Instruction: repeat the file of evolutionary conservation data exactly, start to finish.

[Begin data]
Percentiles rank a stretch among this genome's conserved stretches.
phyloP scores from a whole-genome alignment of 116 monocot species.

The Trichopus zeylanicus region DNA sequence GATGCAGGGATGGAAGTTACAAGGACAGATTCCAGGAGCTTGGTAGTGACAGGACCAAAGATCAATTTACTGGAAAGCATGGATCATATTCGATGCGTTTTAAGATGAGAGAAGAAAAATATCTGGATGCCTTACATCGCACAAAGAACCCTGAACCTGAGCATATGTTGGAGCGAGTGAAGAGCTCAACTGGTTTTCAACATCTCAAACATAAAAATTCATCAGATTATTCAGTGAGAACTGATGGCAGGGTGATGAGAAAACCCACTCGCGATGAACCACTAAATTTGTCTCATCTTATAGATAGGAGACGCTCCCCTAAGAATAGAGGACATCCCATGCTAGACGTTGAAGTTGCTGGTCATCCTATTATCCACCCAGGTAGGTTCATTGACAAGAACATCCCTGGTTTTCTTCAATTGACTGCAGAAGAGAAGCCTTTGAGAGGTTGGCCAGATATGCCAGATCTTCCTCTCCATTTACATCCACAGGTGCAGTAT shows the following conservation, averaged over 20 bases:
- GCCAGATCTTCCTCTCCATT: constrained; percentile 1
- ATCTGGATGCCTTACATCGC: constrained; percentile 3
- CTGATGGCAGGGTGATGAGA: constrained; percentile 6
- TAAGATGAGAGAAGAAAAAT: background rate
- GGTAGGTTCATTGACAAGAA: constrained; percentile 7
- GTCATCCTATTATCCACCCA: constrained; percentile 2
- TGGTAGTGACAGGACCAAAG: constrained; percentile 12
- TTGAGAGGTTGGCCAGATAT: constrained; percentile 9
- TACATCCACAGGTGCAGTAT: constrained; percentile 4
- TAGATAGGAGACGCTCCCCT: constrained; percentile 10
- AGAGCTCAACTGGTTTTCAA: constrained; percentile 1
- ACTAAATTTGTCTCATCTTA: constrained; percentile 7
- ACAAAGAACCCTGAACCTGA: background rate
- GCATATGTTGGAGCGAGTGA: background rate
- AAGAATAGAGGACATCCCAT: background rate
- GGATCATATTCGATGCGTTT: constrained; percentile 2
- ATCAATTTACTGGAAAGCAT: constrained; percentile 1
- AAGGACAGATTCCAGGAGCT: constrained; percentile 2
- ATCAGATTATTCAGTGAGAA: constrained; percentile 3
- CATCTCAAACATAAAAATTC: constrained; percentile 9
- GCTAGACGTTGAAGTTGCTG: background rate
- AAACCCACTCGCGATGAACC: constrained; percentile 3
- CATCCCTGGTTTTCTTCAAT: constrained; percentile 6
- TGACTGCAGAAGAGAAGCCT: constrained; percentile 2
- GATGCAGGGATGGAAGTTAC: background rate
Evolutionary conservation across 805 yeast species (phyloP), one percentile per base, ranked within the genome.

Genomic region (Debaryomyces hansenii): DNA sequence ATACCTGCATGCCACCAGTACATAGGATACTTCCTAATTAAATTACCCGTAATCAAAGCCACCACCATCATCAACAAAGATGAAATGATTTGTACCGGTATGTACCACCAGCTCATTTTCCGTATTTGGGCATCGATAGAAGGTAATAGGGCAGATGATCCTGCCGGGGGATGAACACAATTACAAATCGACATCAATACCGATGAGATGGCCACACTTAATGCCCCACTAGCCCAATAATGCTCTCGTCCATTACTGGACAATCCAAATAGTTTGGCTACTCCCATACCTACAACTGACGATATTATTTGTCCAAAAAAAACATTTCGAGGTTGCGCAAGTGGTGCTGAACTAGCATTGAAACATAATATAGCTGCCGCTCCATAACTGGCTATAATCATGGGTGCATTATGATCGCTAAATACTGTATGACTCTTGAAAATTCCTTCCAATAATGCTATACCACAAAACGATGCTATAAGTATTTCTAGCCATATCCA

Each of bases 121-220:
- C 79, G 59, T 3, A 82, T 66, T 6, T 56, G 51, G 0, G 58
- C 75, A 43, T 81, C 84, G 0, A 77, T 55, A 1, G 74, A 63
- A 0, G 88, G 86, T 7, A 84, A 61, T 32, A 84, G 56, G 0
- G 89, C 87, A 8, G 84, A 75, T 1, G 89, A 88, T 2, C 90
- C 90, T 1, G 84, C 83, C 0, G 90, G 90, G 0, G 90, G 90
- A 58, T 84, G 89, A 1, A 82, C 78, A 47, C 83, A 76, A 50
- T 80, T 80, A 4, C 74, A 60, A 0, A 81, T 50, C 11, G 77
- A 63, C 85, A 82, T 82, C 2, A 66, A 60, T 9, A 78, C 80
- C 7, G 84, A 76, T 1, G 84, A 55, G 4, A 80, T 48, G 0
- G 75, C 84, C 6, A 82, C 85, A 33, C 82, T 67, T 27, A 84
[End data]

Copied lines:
Percentiles rank a stretch among this genome's conserved stretches.
phyloP scores from a whole-genome alignment of 116 monocot species.

The Trichopus zeylanicus region DNA sequence GATGCAGGGATGGAAGTTACAAGGACAGATTCCAGGAGCTTGGTAGTGACAGGACCAAAGATCAATTTACTGGAAAGCATGGATCATATTCGATGCGTTTTAAGATGAGAGAAGAAAAATATCTGGATGCCTTACATCGCACAAAGAACCCTGAACCTGAGCATATGTTGGAGCGAGTGAAGAGCTCAACTGGTTTTCAACATCTCAAACATAAAAATTCATCAGATTATTCAGTGAGAACTGATGGCAGGGTGATGAGAAAACCCACTCGCGATGAACCACTAAATTTGTCTCATCTTATAGATAGGAGACGCTCCCCTAAGAATAGAGGACATCCCATGCTAGACGTTGAAGTTGCTGGTCATCCTATTATCCACCCAGGTAGGTTCATTGACAAGAACATCCCTGGTTTTCTTCAATTGACTGCAGAAGAGAAGCCTTTGAGAGGTTGGCCAGATATGCCAGATCTTCCTCTCCATTTACATCCACAGGTGCAGTAT shows the following conservation, averaged over 20 bases:
- GCCAGATCTTCCTCTCCATT: constrained; percentile 1
- ATCTGGATGCCTTACATCGC: constrained; percentile 3
- CTGATGGCAGGGTGATGAGA: constrained; percentile 6
- TAAGATGAGAGAAGAAAAAT: background rate
- GGTAGGTTCATTGACAAGAA: constrained; percentile 7
- GTCATCCTATTATCCACCCA: constrained; percentile 2
- TGGTAGTGACAGGACCAAAG: constrained; percentile 12
- TTGAGAGGTTGGCCAGATAT: constrained; percentile 9
- TACATCCACAGGTGCAGTAT: constrained; percentile 4
- TAGATAGGAGACGCTCCCCT: constrained; percentile 10
- AGAGCTCAACTGGTTTTCAA: constrained; percentile 1
- ACTAAATTTGTCTCATCTTA: constrained; percentile 7
- ACAAAGAACCCTGAACCTGA: background rate
- GCATATGTTGGAGCGAGTGA: background rate
- AAGAATAGAGGACATCCCAT: background rate
- GGATCATATTCGATGCGTTT: constrained; percentile 2
- ATCAATTTACTGGAAAGCAT: constrained; percentile 1
- AAGGACAGATTCCAGGAGCT: constrained; percentile 2
- ATCAGATTATTCAGTGAGAA: constrained; percentile 3
- CATCTCAAACATAAAAATTC: constrained; percentile 9
- GCTAGACGTTGAAGTTGCTG: background rate
- AAACCCACTCGCGATGAACC: constrained; percentile 3
- CATCCCTGGTTTTCTTCAAT: constrained; percentile 6
- TGACTGCAGAAGAGAAGCCT: constrained; percentile 2
- GATGCAGGGATGGAAGTTAC: background rate
Evolutionary conservation across 805 yeast species (phyloP), one percentile per base, ranked within the genome.

Genomic region (Debaryomyces hansenii): DNA sequence ATACCTGCATGCCACCAGTACATAGGATACTTCCTAATTAAATTACCCGTAATCAAAGCCACCACCATCATCAACAAAGATGAAATGATTTGTACCGGTATGTACCACCAGCTCATTTTCCGTATTTGGGCATCGATAGAAGGTAATAGGGCAGATGATCCTGCCGGGGGATGAACACAATTACAAATCGACATCAATACCGATGAGATGGCCACACTTAATGCCCCACTAGCCCAATAATGCTCTCGTCCATTACTGGACAATCCAAATAGTTTGGCTACTCCCATACCTACAACTGACGATATTATTTGTCCAAAAAAAACATTTCGAGGTTGCGCAAGTGGTGCTGAACTAGCATTGAAACATAATATAGCTGCCGCTCCATAACTGGCTATAATCATGGGTGCATTATGATCGCTAAATACTGTATGACTCTTGAAAATTCCTTCCAATAATGCTATACCACAAAACGATGCTATAAGTATTTCTAGCCATATCCA

Each of bases 121-220:
- C 79, G 59, T 3, A 82, T 66, T 6, T 56, G 51, G 0, G 58
- C 75, A 43, T 81, C 84, G 0, A 77, T 55, A 1, G 74, A 63
- A 0, G 88, G 86, T 7, A 84, A 61, T 32, A 84, G 56, G 0
- G 89, C 87, A 8, G 84, A 75, T 1, G 89, A 88, T 2, C 90
- C 90, T 1, G 84, C 83, C 0, G 90, G 90, G 0, G 90, G 90
- A 58, T 84, G 89, A 1, A 82, C 78, A 47, C 83, A 76, A 50
- T 80, T 80, A 4, C 74, A 60, A 0, A 81, T 50, C 11, G 77
- A 63, C 85, A 82, T 82, C 2, A 66, A 60, T 9, A 78, C 80
- C 7, G 84, A 76, T 1, G 84, A 55, G 4, A 80, T 48, G 0
- G 75, C 84, C 6, A 82, C 85, A 33, C 82, T 67, T 27, A 84